A way to visualize this is if the tip of your firearm’s barrel is the center of a circle which stretches 100 yards around you in every direction. If you have a target exactly 100 yards in front of you, that target would be at zero degrees. If you then measured up from your zero degree target a single degree that distance would measure 62.83 inches at 100 yards. 

This means that 1 degree of angle at 100 yards measures 62.83 inches. Following?

If we further subdivide that 62.83 inches by the 60 minutes in a degree, we get 1.047 inches per minute. So one MOA at 100 yards is almost exactly one inch. This is why we use 1-inch grids for sighting in a rifle with a MOA-based scope. At 100 yards, a sub-MOA grouping is evident when all shots are within a single square of the grid. Easy stuff!

The beauty of this simple 1-MOA-per-100-yard concept is that it stays consistent per 100 yards – 1 MOA at 500 yards is 5.235 inches, at 1,000 yards is 10.47 inches.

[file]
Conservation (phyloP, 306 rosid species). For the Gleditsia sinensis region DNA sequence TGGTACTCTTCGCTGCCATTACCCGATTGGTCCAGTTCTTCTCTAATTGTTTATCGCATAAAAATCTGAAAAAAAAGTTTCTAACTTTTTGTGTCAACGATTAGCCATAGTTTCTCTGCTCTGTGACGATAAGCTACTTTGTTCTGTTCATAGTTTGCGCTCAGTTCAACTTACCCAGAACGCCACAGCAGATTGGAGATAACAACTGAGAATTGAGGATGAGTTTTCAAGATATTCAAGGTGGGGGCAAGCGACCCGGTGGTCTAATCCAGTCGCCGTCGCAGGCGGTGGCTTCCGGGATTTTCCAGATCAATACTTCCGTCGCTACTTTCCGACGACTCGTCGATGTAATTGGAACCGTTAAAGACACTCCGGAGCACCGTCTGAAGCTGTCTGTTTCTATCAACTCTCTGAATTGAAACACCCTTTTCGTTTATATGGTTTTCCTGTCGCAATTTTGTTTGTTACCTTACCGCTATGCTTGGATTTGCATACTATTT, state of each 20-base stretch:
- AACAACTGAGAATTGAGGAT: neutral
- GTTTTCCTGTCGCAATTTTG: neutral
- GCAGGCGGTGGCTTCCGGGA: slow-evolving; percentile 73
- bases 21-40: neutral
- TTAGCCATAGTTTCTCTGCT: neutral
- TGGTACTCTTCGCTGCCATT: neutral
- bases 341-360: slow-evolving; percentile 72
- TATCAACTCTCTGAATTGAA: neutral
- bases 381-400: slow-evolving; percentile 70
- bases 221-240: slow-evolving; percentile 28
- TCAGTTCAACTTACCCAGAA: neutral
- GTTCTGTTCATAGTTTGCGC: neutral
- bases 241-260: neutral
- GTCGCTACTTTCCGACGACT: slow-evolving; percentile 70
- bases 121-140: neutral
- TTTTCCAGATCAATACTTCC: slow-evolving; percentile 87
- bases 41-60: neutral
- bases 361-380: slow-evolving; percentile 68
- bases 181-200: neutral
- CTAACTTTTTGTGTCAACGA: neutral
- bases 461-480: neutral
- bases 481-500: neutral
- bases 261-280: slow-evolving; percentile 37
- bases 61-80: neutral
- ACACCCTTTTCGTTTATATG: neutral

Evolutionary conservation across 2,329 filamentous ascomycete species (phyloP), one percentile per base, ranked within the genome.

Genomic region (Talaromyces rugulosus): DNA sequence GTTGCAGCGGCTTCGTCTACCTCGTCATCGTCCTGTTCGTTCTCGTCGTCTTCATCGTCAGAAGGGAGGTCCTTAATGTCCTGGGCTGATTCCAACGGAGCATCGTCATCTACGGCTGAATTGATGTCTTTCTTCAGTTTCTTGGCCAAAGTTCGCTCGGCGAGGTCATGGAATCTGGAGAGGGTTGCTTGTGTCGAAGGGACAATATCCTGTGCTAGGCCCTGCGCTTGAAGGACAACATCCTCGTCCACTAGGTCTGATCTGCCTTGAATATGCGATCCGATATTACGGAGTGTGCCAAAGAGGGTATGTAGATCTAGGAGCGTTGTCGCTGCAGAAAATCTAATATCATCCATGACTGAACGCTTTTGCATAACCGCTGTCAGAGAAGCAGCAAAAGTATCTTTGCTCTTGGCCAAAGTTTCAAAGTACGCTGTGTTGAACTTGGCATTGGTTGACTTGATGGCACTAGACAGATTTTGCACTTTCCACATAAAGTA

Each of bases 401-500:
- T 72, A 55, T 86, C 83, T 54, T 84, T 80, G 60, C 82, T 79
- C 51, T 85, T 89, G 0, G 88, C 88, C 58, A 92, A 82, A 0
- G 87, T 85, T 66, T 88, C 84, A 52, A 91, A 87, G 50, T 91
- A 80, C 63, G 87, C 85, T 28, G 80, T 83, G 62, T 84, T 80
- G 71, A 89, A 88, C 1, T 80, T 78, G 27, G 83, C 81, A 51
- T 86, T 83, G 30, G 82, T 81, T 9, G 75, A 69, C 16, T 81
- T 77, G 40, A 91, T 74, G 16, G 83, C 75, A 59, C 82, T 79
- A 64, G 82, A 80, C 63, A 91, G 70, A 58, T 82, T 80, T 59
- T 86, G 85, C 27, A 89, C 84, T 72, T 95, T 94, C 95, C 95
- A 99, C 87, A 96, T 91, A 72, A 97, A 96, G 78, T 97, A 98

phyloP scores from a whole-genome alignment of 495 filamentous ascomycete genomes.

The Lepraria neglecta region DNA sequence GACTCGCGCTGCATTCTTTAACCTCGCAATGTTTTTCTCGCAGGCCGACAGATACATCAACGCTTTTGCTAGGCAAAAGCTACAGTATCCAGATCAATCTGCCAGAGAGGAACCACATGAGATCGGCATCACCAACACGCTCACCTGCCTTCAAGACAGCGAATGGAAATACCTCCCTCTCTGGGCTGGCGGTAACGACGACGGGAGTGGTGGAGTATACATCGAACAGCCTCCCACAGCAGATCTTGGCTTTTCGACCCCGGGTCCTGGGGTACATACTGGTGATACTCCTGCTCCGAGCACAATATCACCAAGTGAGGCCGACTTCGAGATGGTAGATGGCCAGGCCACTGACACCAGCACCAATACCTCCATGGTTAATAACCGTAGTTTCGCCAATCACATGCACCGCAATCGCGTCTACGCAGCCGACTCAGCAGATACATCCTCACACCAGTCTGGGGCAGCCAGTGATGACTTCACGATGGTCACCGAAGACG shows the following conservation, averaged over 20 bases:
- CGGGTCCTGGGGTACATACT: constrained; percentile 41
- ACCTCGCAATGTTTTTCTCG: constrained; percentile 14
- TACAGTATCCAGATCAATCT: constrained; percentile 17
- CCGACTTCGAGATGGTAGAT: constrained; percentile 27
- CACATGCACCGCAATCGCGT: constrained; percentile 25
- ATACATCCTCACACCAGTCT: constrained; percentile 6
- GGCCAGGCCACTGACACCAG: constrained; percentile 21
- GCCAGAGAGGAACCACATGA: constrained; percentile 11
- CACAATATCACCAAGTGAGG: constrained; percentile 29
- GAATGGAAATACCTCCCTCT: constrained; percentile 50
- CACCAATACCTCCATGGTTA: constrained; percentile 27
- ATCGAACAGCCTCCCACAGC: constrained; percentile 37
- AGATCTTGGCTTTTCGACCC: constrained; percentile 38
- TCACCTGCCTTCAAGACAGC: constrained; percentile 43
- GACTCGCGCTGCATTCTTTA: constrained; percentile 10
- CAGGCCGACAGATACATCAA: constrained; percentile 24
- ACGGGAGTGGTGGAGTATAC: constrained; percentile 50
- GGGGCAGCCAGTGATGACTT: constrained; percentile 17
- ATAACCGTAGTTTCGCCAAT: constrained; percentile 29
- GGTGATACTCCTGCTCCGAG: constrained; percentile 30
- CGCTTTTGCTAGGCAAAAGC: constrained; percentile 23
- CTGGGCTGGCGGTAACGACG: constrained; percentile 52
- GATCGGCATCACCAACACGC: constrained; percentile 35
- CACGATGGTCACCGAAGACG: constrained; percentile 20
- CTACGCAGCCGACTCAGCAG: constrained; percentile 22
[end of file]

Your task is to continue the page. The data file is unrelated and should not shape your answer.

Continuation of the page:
MOA informs the point-of-aim shift we need to use to compensate for the bullet drop which occurs from the barrel to the point of impact. 

To illustrate MOA in action, here are some assumptions that will help: 

  • MOA turrets adjust in ¼ MOA increments – scopes don’t adjust in full MOA increments – they adjust at a ratio of ¼ MOA per click. The below table demonstrates the amount of change to the point of impact a single MOA adjustment will make at various distances.
  • Bullet drop of 1 inch per 100 yards holds true at longer distances – as we detailed above a 1.047-inch-per-100-yards is technically more accurate, but adjusting our measurement to “shooter’s MOA” simplifies things by rounding down to the nearest inch.